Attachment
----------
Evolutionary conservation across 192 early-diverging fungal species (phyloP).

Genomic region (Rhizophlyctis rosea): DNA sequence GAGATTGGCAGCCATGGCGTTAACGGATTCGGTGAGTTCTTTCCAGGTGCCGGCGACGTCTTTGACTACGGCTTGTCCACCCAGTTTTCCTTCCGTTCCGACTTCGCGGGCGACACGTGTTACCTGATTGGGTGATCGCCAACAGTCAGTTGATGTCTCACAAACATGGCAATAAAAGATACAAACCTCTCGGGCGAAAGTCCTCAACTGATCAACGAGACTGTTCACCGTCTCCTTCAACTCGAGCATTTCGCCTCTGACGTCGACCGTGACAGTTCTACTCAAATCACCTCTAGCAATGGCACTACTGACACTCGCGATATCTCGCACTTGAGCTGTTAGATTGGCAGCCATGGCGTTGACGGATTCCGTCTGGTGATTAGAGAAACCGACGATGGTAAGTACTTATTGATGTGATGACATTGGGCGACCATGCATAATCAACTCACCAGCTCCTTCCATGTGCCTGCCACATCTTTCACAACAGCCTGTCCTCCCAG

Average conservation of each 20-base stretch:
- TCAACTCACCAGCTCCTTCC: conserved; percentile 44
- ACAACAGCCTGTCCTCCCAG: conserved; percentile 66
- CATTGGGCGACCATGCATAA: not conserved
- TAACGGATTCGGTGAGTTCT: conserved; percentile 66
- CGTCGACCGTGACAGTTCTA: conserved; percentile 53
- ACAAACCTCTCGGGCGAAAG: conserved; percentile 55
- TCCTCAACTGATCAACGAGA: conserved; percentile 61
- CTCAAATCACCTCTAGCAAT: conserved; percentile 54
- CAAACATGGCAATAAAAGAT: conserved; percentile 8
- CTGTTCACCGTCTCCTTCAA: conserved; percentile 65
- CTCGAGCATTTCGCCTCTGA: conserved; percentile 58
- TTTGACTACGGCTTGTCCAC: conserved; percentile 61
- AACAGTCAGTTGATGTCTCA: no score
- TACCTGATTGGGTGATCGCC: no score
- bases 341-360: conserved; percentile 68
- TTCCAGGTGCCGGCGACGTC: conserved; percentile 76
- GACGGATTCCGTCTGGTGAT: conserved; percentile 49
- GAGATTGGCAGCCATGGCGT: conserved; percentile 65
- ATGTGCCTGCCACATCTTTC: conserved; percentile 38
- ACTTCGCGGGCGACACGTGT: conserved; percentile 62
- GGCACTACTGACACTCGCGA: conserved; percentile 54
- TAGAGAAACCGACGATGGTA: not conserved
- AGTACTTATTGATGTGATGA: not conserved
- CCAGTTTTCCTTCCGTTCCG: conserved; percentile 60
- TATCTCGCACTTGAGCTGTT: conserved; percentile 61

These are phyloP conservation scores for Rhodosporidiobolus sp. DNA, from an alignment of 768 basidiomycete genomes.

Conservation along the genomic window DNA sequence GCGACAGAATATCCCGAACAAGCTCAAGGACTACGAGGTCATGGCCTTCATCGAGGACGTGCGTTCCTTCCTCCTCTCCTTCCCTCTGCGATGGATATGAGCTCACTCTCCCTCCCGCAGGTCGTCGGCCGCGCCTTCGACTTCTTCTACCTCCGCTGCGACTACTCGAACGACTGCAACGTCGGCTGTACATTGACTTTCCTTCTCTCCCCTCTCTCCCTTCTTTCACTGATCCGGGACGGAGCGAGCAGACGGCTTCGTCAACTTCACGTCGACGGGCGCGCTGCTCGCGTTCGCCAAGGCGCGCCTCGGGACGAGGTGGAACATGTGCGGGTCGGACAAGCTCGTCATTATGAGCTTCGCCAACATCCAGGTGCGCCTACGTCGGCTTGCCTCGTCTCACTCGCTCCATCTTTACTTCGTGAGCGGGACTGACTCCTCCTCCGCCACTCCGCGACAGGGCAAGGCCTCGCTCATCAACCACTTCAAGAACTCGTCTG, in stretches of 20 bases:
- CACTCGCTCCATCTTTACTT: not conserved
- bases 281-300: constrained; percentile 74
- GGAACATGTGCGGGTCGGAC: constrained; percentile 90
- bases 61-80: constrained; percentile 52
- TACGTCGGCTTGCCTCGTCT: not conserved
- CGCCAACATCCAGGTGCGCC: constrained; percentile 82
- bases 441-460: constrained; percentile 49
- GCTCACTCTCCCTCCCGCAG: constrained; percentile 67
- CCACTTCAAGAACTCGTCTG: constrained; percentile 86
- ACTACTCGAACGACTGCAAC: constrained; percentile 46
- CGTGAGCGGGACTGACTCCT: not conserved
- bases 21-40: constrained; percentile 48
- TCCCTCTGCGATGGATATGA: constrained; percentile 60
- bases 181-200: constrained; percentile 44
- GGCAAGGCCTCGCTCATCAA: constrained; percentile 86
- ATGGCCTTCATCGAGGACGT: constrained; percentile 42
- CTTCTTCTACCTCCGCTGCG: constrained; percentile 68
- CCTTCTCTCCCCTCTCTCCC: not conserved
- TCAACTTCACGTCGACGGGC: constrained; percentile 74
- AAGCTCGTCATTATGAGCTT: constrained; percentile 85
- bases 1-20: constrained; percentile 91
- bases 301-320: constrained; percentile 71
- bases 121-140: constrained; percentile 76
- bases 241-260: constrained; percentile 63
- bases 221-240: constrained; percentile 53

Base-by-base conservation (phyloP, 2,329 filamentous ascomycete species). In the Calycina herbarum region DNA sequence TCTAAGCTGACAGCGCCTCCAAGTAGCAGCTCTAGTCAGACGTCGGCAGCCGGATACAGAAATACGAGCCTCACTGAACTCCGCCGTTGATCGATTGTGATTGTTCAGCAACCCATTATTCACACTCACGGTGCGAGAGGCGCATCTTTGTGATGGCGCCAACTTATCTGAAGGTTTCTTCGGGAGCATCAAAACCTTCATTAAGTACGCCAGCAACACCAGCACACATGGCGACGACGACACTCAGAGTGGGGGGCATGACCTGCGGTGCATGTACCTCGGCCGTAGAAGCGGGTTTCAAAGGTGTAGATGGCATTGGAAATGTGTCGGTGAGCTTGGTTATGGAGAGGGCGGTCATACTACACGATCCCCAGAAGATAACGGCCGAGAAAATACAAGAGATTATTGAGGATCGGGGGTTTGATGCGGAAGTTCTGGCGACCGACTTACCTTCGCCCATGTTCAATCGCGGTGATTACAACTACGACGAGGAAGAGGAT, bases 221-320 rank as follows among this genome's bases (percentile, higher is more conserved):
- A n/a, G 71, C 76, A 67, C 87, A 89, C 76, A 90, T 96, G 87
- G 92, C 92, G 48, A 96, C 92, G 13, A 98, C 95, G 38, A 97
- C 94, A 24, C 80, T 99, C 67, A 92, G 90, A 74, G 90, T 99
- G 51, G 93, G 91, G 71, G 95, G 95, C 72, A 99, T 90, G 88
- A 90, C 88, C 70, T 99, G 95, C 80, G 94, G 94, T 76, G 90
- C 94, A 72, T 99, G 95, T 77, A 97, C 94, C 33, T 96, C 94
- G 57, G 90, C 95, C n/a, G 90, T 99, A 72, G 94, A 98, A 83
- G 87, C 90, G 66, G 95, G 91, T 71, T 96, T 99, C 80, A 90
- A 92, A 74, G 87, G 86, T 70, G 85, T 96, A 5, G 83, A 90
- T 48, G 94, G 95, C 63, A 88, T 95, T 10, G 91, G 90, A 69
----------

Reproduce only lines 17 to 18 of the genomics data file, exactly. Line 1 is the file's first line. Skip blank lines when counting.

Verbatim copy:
- TACCTGATTGGGTGATCGCC: no score
- bases 341-360: conserved; percentile 68